Mary, aged 83, decided to take a cruise from 9-22 March 2017. As Mary was travelling alone she took out the insurer’s “70+ insurance” so that she was ‘fully insured.’
On 13 March, while at a sheep station in Akaroa, Mary was getting into a van, when someone pushed her into the step from behind. This tore a substantial amount of skin and flesh from the front of Mary’s leg, making walking difficult and severely limiting Mary’s enjoyment of the rest of the cruise.
Before returning to the boat, Mary was treated for her injuries at a medical centre in Akaroa. She was unable to disembark and enjoy the off-boat excursions in Dunedin. Further to this, Mary said that her injury made walking difficult and changed the manner in which she participated in the cruise.
Following Dunedin, the boat cruised through Fiordland and the Marlborough Sounds. There was not another chance to disembark until the boat arrived in Melbourne on 18 March.
After arriving in Melbourne, Mary decided that it was necessary to cut her trip short. She booked a flight home to Auckland and arrived in the early hours of 19 March, three days before the cruise was scheduled to arrive. After arriving back in NZ, Mary immediately sought further medical attention for her leg. The wound required dressing three times a week for two months.
Mary filed an insurance claim. Mary sought payment for the “cancellation” of her trip from the time of the injury until the end of the cruise (10 days), as well as the medical costs associated with treatment of her injury whilst away, and the extra expense incurred flying, rather than cruising, back to Auckland.
Review of insurance policy
Mary’s claim for medical expenses relating to her leg injury was accepted in full because they were
reasonable medical charges, incurred as a result of an injury which occurred on your journey.
The charges which Mary incurred booking flights home, and her claim that she should be reimbursed for 10 days of the cruise, were to be assessed under the ‘curtailment’ and ‘cancellation’ sections of her policy. They read
Curtailment- If Mary cannot complete her journey due to an unforeseeable circumstance beyond her control, the insurer will pay additional travel and accommodation expenses
Cancellation- If Mary must cancel her travel arrangements due to any unforeseeable circumstance beyond Mary’s control, the insurer will pay for irrecoverable travel and accommodation expenses.
The policy however also limited the amount the insurer would pay by stating;
Wherever claims are made by Mary under this section, we will pay the higher of the two amounts, not both.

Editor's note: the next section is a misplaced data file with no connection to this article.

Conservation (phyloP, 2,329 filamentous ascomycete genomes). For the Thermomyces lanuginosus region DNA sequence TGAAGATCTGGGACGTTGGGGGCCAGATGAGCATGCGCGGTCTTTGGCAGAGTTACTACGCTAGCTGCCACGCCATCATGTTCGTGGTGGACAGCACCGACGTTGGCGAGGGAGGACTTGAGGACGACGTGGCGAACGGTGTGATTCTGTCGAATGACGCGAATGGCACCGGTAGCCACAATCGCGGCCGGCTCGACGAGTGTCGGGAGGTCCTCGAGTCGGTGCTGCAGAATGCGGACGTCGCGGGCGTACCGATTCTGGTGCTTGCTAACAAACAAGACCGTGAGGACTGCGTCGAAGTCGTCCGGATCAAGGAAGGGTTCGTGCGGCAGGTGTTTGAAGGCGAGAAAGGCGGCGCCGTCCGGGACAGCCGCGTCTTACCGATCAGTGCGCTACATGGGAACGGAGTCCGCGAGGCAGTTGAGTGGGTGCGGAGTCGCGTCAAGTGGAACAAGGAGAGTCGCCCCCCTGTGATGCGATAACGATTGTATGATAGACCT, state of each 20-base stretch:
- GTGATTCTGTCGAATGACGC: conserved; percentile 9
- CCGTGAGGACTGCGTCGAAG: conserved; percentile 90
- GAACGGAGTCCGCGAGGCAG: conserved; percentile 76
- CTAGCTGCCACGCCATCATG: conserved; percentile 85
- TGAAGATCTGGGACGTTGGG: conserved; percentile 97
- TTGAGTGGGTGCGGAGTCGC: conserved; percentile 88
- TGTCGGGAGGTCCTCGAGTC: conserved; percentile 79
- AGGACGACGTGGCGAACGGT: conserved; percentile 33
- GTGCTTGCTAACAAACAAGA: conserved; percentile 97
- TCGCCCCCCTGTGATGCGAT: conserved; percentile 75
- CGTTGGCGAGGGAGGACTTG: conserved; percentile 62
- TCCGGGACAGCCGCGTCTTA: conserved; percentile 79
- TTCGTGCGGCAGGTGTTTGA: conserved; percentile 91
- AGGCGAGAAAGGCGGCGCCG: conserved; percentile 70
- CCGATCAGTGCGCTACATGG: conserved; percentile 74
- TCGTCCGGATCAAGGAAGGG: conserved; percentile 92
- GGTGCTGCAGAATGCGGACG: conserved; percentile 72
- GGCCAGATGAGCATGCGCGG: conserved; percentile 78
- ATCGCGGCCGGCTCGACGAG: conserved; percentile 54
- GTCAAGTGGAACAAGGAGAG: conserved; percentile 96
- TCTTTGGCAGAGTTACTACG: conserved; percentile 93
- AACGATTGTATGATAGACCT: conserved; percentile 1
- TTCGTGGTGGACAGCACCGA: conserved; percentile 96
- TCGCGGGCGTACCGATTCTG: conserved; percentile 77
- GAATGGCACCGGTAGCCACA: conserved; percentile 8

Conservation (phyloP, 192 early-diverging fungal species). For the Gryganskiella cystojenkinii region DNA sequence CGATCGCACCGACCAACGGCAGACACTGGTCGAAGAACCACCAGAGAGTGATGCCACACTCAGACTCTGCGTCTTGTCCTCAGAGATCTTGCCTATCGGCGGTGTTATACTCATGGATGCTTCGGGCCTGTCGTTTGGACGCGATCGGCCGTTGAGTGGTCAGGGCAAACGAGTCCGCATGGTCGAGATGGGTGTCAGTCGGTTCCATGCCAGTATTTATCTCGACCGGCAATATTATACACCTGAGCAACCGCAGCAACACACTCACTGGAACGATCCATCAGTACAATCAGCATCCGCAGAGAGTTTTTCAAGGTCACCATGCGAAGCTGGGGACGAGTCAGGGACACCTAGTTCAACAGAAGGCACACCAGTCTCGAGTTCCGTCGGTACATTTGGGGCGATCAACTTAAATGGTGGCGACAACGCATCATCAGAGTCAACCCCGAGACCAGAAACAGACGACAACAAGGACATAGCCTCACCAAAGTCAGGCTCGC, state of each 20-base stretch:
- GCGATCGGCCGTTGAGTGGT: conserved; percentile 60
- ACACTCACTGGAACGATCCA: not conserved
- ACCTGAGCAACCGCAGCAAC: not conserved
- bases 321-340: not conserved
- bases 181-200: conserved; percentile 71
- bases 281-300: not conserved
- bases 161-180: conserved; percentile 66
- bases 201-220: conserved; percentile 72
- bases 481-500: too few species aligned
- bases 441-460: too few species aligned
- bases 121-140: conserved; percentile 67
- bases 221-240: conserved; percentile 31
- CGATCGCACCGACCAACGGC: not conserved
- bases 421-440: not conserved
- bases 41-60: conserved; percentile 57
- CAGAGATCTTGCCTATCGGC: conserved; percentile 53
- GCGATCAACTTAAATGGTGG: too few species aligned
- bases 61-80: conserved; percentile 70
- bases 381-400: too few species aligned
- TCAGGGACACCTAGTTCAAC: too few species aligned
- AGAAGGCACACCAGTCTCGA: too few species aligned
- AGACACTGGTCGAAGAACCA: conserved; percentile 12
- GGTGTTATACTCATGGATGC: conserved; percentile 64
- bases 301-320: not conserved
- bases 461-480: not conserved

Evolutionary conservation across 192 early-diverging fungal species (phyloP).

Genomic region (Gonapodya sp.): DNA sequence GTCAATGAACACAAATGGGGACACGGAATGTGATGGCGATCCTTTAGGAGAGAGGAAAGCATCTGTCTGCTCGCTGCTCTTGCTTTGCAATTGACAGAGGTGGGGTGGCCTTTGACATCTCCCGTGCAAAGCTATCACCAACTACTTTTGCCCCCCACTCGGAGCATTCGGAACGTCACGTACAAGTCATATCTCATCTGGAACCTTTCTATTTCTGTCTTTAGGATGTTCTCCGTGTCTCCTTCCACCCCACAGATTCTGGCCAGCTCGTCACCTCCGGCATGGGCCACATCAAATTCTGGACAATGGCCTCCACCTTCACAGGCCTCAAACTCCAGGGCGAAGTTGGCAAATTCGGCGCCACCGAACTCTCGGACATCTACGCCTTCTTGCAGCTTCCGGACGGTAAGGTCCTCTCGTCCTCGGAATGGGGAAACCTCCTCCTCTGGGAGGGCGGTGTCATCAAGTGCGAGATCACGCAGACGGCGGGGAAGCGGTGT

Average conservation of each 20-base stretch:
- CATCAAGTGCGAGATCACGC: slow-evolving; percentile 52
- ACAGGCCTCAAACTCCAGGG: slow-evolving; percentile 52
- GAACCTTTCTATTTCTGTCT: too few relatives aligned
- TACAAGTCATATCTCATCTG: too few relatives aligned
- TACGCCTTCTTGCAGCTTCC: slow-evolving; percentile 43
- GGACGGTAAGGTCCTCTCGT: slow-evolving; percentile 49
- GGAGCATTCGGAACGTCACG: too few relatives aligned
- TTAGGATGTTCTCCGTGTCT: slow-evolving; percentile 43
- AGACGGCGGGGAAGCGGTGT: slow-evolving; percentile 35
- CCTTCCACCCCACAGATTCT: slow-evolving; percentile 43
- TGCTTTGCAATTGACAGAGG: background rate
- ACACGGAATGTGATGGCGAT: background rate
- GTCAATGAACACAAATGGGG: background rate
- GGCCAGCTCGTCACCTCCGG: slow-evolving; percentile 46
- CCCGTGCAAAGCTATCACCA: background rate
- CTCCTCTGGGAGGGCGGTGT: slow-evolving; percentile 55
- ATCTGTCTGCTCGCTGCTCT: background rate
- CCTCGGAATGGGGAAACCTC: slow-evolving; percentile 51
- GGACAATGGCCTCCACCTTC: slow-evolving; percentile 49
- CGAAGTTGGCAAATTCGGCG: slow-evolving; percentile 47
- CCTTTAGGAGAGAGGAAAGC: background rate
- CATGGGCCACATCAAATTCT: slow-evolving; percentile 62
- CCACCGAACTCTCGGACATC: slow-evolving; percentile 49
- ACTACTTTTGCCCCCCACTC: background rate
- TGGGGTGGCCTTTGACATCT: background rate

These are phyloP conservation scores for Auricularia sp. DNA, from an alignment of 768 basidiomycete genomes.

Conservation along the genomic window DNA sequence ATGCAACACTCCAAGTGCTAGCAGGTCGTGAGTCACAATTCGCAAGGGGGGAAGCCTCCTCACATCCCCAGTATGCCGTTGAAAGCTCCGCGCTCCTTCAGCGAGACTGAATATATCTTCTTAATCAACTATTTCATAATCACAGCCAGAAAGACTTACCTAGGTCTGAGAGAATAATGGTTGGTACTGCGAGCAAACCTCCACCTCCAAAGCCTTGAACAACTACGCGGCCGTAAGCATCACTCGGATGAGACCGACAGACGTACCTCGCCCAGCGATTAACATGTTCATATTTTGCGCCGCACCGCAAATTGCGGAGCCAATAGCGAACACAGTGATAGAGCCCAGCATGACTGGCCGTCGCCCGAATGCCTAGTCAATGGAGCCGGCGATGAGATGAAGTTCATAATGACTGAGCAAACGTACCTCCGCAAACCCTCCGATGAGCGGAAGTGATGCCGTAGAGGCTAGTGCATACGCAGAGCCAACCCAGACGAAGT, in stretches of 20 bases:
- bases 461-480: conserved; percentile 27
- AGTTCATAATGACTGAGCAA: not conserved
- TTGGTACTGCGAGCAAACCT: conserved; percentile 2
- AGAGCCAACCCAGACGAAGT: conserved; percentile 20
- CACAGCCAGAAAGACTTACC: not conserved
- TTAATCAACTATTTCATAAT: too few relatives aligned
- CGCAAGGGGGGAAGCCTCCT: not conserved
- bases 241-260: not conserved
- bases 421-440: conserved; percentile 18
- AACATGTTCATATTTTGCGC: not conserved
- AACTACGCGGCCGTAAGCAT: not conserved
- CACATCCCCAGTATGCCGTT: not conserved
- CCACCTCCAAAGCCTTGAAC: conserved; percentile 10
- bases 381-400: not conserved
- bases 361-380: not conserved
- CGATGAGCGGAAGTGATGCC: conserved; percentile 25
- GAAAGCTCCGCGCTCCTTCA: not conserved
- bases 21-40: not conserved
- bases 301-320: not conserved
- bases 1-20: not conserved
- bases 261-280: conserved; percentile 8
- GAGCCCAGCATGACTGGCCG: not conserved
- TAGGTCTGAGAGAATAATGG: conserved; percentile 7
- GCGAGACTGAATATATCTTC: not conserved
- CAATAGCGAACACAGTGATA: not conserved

When the insurer declined to cover the cost of Mary’s cruise from the time the injury occurred and Mary’s flight home, Mary complained to FSCL.
Mary believed that her cancellation costs began when she incurred the injury. Her enjoyment of the rest of the cruise was severely impacted by the fact that she could not walk easily and her cabin was a substantial distance from the dining and leisure areas. Mary’s injury also meant that she could not enjoy the off boat excursion in Akaroa or Dunedin.
Mary said that she had no choice but to stay on the cruise because there was not another chance to disembark until Melbourne. She argued that the insurer ‘thought she was having fun’ because she was getting food delivered to her cabin, but this was out of necessity due to the nature and effect of her injury.
Mary felt there was not enough disclosure, especially in regard to the insurer’s 70+ insurance policy and wanted to make the insurer aware that it was misleading people into thinking they had cover for everything when they did not.
The insurer paid the cost of four days cruising under the ‘cancellation’ head of Mary’s policy. Because Mary had paid $5,265.84 for the 14-day cruise, the cost per day was $376.13. Mary’s cancellation of the cruise four days early meant, in the insurer’s eyes, she was entitled to $1,504.42.
Although Mary felt like she could not enjoy the cruise as much as she would have without the injury, the logistical issues surrounding disembarking meant that Mary remained on the cruise for five days following the accident. While Mary believed that the injury had meant she could no longer do many of the things which she had booked the cruise for, the policy was clear in the fact it only compensated for financial loss.
A general exclusion contained within the policy stated:
this policy does not cover any consequential loss, loss of enjoyment or loss of income.
The additional costs of Mary’s flight and land transfer in Melbourne came to $322.83 while the cancellation of Mary’s cruise four days early amounted to $1,504.42. Because the policy stated that the insurer would pay the higher of the two sums, rather than both, the insurer was right to decline to cover the cost of Mary’s flight home. Although we sympathised with Mary’s situation, the insurer was not obliged to refund the cruise cost since the injury occurred because Mary was still using what she had paid for (including her cabin, transport to Melbourne and meals) until she disembarked in Melbourne.
Mary was disappointed with the insurer’s advertising and believed that the insurer had told her she had cover for everything. We explained to Mary that an insurance policy was a contract and we had to give effect to the words contained in the policy.
Key insight for consumers
It pays to read the contract and understand what the policy covers and what it does not cover. Invariably, insurance policies will not cover loss of enjoyment or consequential loss.